A late Neanderthal tooth from northeastern Italy

Matteo Romandini*, Gregorio Oxilia, Eugenio Bortolini, Stéphane Peyrégne, Davide Delpiano, Alessia Nava, Daniele Panetta, Giovanni Di Domenico, Petra Martini, Simona Arrighi, Federica Badino, Carla Figus, Federico Lugli, Giulia Marciani, Sara Silvestrini, Jessica C. Menghi Sartorio, Gabriele Terlato, Jean Jacques Hublin, Matthias Meyer, Luca BondioliThomas Higham, Viviane Slon, Marco Peresani, Stefano Benazzi

*Corresponding author for this work

Research output: Contribution to journalArticlepeer-review

17 Scopus citations


The site of Riparo Broion (Vicenza, northeastern Italy) preserves a stratigraphic sequence documenting the Middle-to-Upper Paleolithic transition, in particular the final Mousterian and the Uluzzian cultures. In 2018, a human tooth was retrieved from a late Mousterian level, representing the first human remain ever found from this rock shelter (Riparo Broion 1). Here, we provide the morphological description and taxonomic assessment of Riparo Broion 1 with the support of classic and virtual morphology, 2D and 3D analysis of the topography of enamel thickness, and DNA analysis. The tooth is an exfoliated right upper deciduous canine, and its general morphology and enamel thickness distribution support attribution to a Neanderthal child. Correspondingly, the mitochondrial DNA sequence from Riparo Broion 1 falls within the known genetic variation of Late Pleistocene Neanderthals, in accordance with newly obtained radiocarbon dates that point to approximately 48 ka cal BP as the most likely minimum age for this specimen. The present work describes novel and direct evidence of the late Neanderthal occupation in northern Italy that preceded the marked cultural and technological shift documented by the Uluzzian layers in the archaeological sequence at Riparo Broion. Here, we provide a new full morphological, morphometric, and taxonomic analysis of Riparo Broion 1, in addition to generating the wider reference sample of Neanderthal and modern human upper deciduous canines. This research contributes to increasing the sample of fossil remains from Italy, as well as the number of currently available upper deciduous canines, which are presently poorly documented in the scientific literature.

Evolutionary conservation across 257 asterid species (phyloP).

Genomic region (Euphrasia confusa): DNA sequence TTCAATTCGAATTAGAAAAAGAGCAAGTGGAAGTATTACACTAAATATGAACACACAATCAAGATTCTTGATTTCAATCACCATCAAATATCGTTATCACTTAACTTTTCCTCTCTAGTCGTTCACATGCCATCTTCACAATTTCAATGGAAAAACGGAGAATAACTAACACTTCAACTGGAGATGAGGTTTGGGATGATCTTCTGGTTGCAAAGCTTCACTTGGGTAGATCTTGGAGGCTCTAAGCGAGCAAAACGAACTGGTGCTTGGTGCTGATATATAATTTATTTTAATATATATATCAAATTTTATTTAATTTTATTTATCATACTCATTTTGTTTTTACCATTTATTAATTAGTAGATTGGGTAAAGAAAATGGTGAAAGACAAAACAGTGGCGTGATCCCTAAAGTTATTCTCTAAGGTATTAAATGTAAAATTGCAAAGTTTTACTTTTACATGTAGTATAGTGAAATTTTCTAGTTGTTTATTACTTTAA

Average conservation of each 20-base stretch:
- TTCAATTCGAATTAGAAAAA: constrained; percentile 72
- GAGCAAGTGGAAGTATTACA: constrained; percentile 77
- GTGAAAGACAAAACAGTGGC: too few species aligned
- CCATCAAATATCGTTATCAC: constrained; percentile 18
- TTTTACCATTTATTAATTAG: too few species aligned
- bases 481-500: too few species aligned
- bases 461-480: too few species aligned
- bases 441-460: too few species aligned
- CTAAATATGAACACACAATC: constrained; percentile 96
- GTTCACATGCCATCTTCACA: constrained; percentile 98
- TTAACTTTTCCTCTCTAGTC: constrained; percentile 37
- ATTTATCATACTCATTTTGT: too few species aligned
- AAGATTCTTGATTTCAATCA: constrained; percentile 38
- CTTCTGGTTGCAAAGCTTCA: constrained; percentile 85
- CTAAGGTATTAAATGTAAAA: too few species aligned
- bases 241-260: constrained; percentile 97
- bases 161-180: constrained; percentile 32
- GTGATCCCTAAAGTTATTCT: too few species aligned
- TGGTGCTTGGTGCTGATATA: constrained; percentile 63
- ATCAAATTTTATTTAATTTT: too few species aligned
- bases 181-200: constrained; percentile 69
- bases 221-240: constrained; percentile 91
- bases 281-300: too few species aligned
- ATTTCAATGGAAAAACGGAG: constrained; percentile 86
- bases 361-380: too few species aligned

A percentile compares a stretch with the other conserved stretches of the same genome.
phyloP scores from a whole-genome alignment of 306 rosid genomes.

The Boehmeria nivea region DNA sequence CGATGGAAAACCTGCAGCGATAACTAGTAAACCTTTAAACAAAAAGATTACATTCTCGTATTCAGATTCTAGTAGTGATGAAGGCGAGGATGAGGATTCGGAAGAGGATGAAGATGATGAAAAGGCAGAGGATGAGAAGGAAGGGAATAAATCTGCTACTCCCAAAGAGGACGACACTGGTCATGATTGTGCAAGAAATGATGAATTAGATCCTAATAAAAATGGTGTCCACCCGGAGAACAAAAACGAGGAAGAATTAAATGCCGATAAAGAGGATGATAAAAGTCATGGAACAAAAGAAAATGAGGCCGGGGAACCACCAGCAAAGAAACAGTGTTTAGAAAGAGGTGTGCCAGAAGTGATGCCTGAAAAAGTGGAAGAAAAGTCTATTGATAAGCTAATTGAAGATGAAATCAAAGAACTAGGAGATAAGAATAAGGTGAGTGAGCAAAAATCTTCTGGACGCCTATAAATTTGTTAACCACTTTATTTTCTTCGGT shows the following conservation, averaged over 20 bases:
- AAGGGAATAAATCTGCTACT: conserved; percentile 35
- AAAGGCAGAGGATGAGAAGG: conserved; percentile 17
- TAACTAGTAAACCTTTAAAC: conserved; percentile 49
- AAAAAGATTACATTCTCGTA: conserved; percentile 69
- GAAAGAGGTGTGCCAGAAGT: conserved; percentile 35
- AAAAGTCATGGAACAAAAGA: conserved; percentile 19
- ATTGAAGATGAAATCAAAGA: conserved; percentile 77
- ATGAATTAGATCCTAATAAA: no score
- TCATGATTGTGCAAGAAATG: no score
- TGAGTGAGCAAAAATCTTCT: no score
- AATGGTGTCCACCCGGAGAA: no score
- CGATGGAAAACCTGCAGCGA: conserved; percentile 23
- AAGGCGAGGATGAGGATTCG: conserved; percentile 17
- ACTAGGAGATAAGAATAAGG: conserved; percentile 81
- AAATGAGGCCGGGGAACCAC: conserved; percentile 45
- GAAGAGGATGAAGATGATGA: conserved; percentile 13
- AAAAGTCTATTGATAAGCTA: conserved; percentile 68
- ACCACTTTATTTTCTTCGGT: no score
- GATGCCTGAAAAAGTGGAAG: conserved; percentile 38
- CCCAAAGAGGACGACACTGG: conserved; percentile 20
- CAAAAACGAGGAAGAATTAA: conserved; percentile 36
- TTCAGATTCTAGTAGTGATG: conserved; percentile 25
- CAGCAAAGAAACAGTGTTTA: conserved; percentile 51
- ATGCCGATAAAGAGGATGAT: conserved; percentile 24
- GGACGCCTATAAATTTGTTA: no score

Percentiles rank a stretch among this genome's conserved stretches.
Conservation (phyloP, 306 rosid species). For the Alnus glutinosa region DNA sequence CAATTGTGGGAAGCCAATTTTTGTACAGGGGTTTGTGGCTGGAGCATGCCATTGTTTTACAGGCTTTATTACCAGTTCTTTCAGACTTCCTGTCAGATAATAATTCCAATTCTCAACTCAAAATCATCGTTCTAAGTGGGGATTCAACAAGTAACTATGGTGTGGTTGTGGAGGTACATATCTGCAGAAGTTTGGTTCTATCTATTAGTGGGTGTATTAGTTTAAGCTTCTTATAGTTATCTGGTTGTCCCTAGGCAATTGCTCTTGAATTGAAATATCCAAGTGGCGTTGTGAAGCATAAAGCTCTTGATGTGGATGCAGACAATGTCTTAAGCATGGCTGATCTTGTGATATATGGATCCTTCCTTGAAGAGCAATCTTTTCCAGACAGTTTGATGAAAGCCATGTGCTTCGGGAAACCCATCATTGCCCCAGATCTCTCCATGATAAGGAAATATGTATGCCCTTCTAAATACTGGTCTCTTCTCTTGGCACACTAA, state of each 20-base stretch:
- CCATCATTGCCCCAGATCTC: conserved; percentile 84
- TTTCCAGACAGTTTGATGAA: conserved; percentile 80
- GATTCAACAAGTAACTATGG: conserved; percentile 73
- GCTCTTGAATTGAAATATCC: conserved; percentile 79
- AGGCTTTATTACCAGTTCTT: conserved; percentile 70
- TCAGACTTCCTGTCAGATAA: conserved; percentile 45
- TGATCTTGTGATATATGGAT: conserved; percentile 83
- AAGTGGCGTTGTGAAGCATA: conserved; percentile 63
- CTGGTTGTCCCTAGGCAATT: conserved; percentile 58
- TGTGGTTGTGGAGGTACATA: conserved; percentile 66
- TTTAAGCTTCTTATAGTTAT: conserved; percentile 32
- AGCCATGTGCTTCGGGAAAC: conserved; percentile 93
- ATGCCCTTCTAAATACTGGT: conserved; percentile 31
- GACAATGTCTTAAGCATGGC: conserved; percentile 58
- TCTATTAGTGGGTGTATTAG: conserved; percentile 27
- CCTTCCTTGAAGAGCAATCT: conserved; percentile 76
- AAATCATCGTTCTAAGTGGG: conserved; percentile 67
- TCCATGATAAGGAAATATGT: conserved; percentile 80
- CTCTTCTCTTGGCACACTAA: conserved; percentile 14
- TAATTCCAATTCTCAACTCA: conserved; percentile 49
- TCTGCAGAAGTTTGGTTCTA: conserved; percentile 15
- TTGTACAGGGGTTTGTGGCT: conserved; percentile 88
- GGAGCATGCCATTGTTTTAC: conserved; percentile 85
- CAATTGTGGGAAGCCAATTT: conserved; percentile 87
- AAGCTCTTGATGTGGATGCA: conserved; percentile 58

Original languageEnglish
Article number102867
JournalJournal of Human Evolution
StatePublished - Oct 2020
Externally publishedYes


FundersFunder number
Barbara Schellbach
Istituto Italiano di Preistoria e Protostoria
Italian Ministry of Culture
Leakey Foundation
Horizon 2020 Framework Programme694707
European Research Council
Università di Bologna
Università degli Studi di Ferrara
Horizon 2020324139, 724046
Istituto Italiano di Tecnologia


    • 2D and 3D enamel thickness
    • Deciduous human canine
    • Late Middle Paleolithic
    • Mediterranean Europe
    • Neanderthal
    • Virtual analysis


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